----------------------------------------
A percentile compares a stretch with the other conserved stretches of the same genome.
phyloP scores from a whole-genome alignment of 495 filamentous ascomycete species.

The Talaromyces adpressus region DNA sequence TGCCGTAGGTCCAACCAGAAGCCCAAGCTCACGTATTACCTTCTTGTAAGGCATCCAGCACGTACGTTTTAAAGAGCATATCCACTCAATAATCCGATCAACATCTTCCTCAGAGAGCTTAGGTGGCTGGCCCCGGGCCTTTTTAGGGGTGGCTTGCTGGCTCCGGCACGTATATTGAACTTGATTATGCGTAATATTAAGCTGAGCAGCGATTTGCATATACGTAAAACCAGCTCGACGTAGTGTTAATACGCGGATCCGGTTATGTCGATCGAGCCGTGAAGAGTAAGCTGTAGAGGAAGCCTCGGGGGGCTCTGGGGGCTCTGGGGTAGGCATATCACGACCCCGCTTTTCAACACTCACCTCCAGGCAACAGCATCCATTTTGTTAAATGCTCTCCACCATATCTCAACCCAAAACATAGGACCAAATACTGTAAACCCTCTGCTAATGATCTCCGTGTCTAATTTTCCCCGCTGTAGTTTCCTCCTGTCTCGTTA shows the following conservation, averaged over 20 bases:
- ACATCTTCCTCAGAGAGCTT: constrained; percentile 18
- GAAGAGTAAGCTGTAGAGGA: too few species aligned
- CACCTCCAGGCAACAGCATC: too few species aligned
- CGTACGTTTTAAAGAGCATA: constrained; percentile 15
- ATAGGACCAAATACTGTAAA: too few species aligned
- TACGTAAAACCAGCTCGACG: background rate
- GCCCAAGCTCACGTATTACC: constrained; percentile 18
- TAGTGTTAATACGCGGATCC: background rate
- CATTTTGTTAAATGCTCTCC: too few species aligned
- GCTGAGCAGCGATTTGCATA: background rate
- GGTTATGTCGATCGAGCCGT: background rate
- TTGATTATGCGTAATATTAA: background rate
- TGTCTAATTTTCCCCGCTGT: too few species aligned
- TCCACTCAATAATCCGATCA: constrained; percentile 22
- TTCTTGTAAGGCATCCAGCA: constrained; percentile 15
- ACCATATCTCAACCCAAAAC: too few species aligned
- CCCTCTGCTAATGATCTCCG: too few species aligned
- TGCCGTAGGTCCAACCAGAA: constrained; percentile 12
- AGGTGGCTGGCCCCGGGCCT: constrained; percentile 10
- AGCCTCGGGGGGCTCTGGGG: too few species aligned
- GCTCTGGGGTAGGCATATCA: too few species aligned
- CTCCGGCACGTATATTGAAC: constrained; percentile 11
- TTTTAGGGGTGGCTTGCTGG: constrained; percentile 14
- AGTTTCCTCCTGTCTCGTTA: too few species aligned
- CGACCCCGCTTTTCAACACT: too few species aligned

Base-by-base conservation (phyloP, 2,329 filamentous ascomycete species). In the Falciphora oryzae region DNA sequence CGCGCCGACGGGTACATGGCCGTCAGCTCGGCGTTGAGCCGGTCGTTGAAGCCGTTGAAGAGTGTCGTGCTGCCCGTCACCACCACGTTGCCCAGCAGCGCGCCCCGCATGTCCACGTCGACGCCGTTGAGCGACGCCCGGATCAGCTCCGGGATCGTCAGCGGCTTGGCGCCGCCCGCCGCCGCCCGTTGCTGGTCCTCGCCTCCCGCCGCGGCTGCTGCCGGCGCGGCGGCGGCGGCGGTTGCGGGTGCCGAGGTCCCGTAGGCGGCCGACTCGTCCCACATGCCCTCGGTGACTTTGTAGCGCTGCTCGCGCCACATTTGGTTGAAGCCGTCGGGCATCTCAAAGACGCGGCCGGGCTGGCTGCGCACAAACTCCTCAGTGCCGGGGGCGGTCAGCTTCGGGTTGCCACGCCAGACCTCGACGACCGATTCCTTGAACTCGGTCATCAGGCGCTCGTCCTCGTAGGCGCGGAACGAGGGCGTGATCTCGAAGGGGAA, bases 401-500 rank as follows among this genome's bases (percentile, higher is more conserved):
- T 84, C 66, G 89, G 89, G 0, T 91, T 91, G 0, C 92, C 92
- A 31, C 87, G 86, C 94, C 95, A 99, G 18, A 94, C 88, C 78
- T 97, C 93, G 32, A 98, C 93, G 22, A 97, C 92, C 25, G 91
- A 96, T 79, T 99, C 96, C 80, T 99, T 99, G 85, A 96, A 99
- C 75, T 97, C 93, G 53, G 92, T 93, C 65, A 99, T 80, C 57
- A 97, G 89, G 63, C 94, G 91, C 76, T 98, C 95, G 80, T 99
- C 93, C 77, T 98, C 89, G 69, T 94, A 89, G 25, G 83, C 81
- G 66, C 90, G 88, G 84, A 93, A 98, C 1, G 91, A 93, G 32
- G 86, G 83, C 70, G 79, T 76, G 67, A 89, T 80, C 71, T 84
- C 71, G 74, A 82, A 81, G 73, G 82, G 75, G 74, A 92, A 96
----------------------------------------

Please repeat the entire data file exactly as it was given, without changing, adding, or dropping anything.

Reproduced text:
A percentile compares a stretch with the other conserved stretches of the same genome.
phyloP scores from a whole-genome alignment of 495 filamentous ascomycete species.

The Talaromyces adpressus region DNA sequence TGCCGTAGGTCCAACCAGAAGCCCAAGCTCACGTATTACCTTCTTGTAAGGCATCCAGCACGTACGTTTTAAAGAGCATATCCACTCAATAATCCGATCAACATCTTCCTCAGAGAGCTTAGGTGGCTGGCCCCGGGCCTTTTTAGGGGTGGCTTGCTGGCTCCGGCACGTATATTGAACTTGATTATGCGTAATATTAAGCTGAGCAGCGATTTGCATATACGTAAAACCAGCTCGACGTAGTGTTAATACGCGGATCCGGTTATGTCGATCGAGCCGTGAAGAGTAAGCTGTAGAGGAAGCCTCGGGGGGCTCTGGGGGCTCTGGGGTAGGCATATCACGACCCCGCTTTTCAACACTCACCTCCAGGCAACAGCATCCATTTTGTTAAATGCTCTCCACCATATCTCAACCCAAAACATAGGACCAAATACTGTAAACCCTCTGCTAATGATCTCCGTGTCTAATTTTCCCCGCTGTAGTTTCCTCCTGTCTCGTTA shows the following conservation, averaged over 20 bases:
- ACATCTTCCTCAGAGAGCTT: constrained; percentile 18
- GAAGAGTAAGCTGTAGAGGA: too few species aligned
- CACCTCCAGGCAACAGCATC: too few species aligned
- CGTACGTTTTAAAGAGCATA: constrained; percentile 15
- ATAGGACCAAATACTGTAAA: too few species aligned
- TACGTAAAACCAGCTCGACG: background rate
- GCCCAAGCTCACGTATTACC: constrained; percentile 18
- TAGTGTTAATACGCGGATCC: background rate
- CATTTTGTTAAATGCTCTCC: too few species aligned
- GCTGAGCAGCGATTTGCATA: background rate
- GGTTATGTCGATCGAGCCGT: background rate
- TTGATTATGCGTAATATTAA: background rate
- TGTCTAATTTTCCCCGCTGT: too few species aligned
- TCCACTCAATAATCCGATCA: constrained; percentile 22
- TTCTTGTAAGGCATCCAGCA: constrained; percentile 15
- ACCATATCTCAACCCAAAAC: too few species aligned
- CCCTCTGCTAATGATCTCCG: too few species aligned
- TGCCGTAGGTCCAACCAGAA: constrained; percentile 12
- AGGTGGCTGGCCCCGGGCCT: constrained; percentile 10
- AGCCTCGGGGGGCTCTGGGG: too few species aligned
- GCTCTGGGGTAGGCATATCA: too few species aligned
- CTCCGGCACGTATATTGAAC: constrained; percentile 11
- TTTTAGGGGTGGCTTGCTGG: constrained; percentile 14
- AGTTTCCTCCTGTCTCGTTA: too few species aligned
- CGACCCCGCTTTTCAACACT: too few species aligned

Base-by-base conservation (phyloP, 2,329 filamentous ascomycete species). In the Falciphora oryzae region DNA sequence CGCGCCGACGGGTACATGGCCGTCAGCTCGGCGTTGAGCCGGTCGTTGAAGCCGTTGAAGAGTGTCGTGCTGCCCGTCACCACCACGTTGCCCAGCAGCGCGCCCCGCATGTCCACGTCGACGCCGTTGAGCGACGCCCGGATCAGCTCCGGGATCGTCAGCGGCTTGGCGCCGCCCGCCGCCGCCCGTTGCTGGTCCTCGCCTCCCGCCGCGGCTGCTGCCGGCGCGGCGGCGGCGGCGGTTGCGGGTGCCGAGGTCCCGTAGGCGGCCGACTCGTCCCACATGCCCTCGGTGACTTTGTAGCGCTGCTCGCGCCACATTTGGTTGAAGCCGTCGGGCATCTCAAAGACGCGGCCGGGCTGGCTGCGCACAAACTCCTCAGTGCCGGGGGCGGTCAGCTTCGGGTTGCCACGCCAGACCTCGACGACCGATTCCTTGAACTCGGTCATCAGGCGCTCGTCCTCGTAGGCGCGGAACGAGGGCGTGATCTCGAAGGGGAA, bases 401-500 rank as follows among this genome's bases (percentile, higher is more conserved):
- T 84, C 66, G 89, G 89, G 0, T 91, T 91, G 0, C 92, C 92
- A 31, C 87, G 86, C 94, C 95, A 99, G 18, A 94, C 88, C 78
- T 97, C 93, G 32, A 98, C 93, G 22, A 97, C 92, C 25, G 91
- A 96, T 79, T 99, C 96, C 80, T 99, T 99, G 85, A 96, A 99
- C 75, T 97, C 93, G 53, G 92, T 93, C 65, A 99, T 80, C 57
- A 97, G 89, G 63, C 94, G 91, C 76, T 98, C 95, G 80, T 99
- C 93, C 77, T 98, C 89, G 69, T 94, A 89, G 25, G 83, C 81
- G 66, C 90, G 88, G 84, A 93, A 98, C 1, G 91, A 93, G 32
- G 86, G 83, C 70, G 79, T 76, G 67, A 89, T 80, C 71, T 84
- C 71, G 74, A 82, A 81, G 73, G 82, G 75, G 74, A 92, A 96